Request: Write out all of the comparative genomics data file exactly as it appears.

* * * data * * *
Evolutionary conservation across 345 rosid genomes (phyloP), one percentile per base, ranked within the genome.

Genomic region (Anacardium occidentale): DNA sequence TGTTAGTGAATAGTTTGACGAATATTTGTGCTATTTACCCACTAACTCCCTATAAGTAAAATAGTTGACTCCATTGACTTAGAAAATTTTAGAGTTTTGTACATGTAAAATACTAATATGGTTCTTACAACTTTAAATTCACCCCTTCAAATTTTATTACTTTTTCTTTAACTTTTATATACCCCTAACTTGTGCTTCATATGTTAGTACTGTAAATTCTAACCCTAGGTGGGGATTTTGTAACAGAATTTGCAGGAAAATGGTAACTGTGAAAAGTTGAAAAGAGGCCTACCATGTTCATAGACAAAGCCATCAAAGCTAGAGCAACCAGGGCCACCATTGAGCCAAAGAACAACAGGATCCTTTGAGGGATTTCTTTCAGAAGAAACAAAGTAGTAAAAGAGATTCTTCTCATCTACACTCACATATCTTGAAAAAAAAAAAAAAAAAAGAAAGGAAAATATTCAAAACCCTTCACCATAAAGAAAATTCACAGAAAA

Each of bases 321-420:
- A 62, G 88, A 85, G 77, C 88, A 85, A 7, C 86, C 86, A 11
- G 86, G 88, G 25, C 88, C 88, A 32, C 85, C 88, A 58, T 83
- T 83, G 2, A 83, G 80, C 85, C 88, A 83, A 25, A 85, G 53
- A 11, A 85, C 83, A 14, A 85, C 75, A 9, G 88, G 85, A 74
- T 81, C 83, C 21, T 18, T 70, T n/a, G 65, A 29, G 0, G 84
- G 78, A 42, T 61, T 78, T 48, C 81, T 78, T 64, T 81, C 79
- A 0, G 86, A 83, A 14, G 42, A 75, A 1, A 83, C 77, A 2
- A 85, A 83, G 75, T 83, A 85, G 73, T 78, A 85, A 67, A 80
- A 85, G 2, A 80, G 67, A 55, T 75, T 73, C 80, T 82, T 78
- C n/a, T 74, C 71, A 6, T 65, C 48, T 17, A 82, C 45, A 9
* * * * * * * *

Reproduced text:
Evolutionary conservation across 345 rosid genomes (phyloP), one percentile per base, ranked within the genome.

Genomic region (Anacardium occidentale): DNA sequence TGTTAGTGAATAGTTTGACGAATATTTGTGCTATTTACCCACTAACTCCCTATAAGTAAAATAGTTGACTCCATTGACTTAGAAAATTTTAGAGTTTTGTACATGTAAAATACTAATATGGTTCTTACAACTTTAAATTCACCCCTTCAAATTTTATTACTTTTTCTTTAACTTTTATATACCCCTAACTTGTGCTTCATATGTTAGTACTGTAAATTCTAACCCTAGGTGGGGATTTTGTAACAGAATTTGCAGGAAAATGGTAACTGTGAAAAGTTGAAAAGAGGCCTACCATGTTCATAGACAAAGCCATCAAAGCTAGAGCAACCAGGGCCACCATTGAGCCAAAGAACAACAGGATCCTTTGAGGGATTTCTTTCAGAAGAAACAAAGTAGTAAAAGAGATTCTTCTCATCTACACTCACATATCTTGAAAAAAAAAAAAAAAAAAGAAAGGAAAATATTCAAAACCCTTCACCATAAAGAAAATTCACAGAAAA

Each of bases 321-420:
- A 62, G 88, A 85, G 77, C 88, A 85, A 7, C 86, C 86, A 11
- G 86, G 88, G 25, C 88, C 88, A 32, C 85, C 88, A 58, T 83
- T 83, G 2, A 83, G 80, C 85, C 88, A 83, A 25, A 85, G 53
- A 11, A 85, C 83, A 14, A 85, C 75, A 9, G 88, G 85, A 74
- T 81, C 83, C 21, T 18, T 70, T n/a, G 65, A 29, G 0, G 84
- G 78, A 42, T 61, T 78, T 48, C 81, T 78, T 64, T 81, C 79
- A 0, G 86, A 83, A 14, G 42, A 75, A 1, A 83, C 77, A 2
- A 85, A 83, G 75, T 83, A 85, G 73, T 78, A 85, A 67, A 80
- A 85, G 2, A 80, G 67, A 55, T 75, T 73, C 80, T 82, T 78
- C n/a, T 74, C 71, A 6, T 65, C 48, T 17, A 82, C 45, A 9